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1992production photo from Die Fledermaus

Die Fledermaus 1992

July 3 - August 29, 1992

Disguises and deception…

…unfold amidst waltzing and champagne in Strauss’ delightful concoction.

Music by
Johann Strauss
Libretto Adapted By
C. Haffner and R. Genée


Act I

Eisenstein’s house. From outside, we hear Alfred serenading Rosalinda. The Eisenstein’s maid, Adele, enters reading a letter from her sister, Ida, who has been invited to Prince Orlovsky’s that night. If Adele can get a dress, Ida can take her along. Adele bubbles with excitement. But Rosalinda is too preoccupied by Alfred’s serenade to pay attention to Adele’s plea that she be allowed to visit a “sick Aunt.” Besides, Eisenstein is leaving for a five-day prison sentence and must be sent off with a good supper; no one can be spared. When Adele leaves the room, Alfred enters. He has heard of Eisenstein’s departure and plans to return again that evening. Rosalinda is beside herself.

Eisenstein storms in with his lawyer, Dr. Blind. It is Blind who is responsible for this prison affair; and now the term is eight days, not five. In a lively trio, Rosalinda protests her grief – perhaps a shade too much – Eisenstein rages at Blind, who runs through a list of possible legal expedients and leaves. Adele, still in tears about her mythical Aunt, is sent to order a delicious supper for t􀁁e master, and Rosalinda goes to find old clothes for him to wear in prison.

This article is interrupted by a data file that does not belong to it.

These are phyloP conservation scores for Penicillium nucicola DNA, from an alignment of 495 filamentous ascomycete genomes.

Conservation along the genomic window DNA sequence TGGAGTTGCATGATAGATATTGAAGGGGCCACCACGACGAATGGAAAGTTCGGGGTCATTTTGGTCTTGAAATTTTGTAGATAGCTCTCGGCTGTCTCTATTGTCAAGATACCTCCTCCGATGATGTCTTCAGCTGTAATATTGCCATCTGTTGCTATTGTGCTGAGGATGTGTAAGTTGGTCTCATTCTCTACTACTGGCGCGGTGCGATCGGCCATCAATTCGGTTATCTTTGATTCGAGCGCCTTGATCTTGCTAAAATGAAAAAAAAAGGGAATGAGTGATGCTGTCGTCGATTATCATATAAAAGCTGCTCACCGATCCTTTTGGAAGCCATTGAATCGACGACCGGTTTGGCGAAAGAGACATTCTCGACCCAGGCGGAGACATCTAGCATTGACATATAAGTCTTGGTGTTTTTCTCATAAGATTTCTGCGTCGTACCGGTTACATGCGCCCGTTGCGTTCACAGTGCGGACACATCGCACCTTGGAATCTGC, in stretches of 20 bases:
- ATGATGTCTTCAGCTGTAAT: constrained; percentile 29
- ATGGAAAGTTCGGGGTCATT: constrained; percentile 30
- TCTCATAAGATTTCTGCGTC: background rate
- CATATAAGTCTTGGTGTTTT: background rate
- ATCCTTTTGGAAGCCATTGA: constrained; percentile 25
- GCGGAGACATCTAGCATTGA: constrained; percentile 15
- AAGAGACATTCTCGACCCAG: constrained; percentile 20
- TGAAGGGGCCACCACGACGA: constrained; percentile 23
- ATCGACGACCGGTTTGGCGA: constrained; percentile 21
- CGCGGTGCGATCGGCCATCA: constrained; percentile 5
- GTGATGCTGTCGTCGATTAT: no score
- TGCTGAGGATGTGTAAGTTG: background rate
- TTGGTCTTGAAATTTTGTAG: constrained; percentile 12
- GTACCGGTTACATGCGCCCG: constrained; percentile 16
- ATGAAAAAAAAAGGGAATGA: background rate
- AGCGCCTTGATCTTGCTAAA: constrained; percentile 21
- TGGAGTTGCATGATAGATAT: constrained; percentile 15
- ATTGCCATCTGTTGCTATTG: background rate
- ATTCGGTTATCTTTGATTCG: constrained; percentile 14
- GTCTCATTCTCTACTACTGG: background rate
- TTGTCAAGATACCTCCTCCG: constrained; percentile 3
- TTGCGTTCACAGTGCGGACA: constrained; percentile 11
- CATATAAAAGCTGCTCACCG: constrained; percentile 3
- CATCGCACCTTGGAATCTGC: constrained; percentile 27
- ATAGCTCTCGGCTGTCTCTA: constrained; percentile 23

Enter Dr. Falke. A friend of Eisenstein, he has been nursing a grievance against him ever since the last Carnival. Falke, dressed as a bat (hence the title), was left by Eisenstein to find his way in broad daylight in his costume. He has a plan for revenge. Why shouldn’t Eisenstein accept the invitation from Orlovsky, which he has brought? He could go in disguise and give himself up to the authorities in the morning. Rosalinda need never know, nor does Eisenstein guess, that Rosalinda is also involved. The Bat’s revenge is taking shape as Eisenstein accepts.

Rosalinda is astonished that her husband is going to prison in evening clothes. But, disturbed by Alfred’s imminent return, she’ll accept any excuse. For that reason she has given Adele the night off. Rosalinda, Adele and Eisenstein sing a mock-tragic farewell trio; but, their separate anticipations sparkle.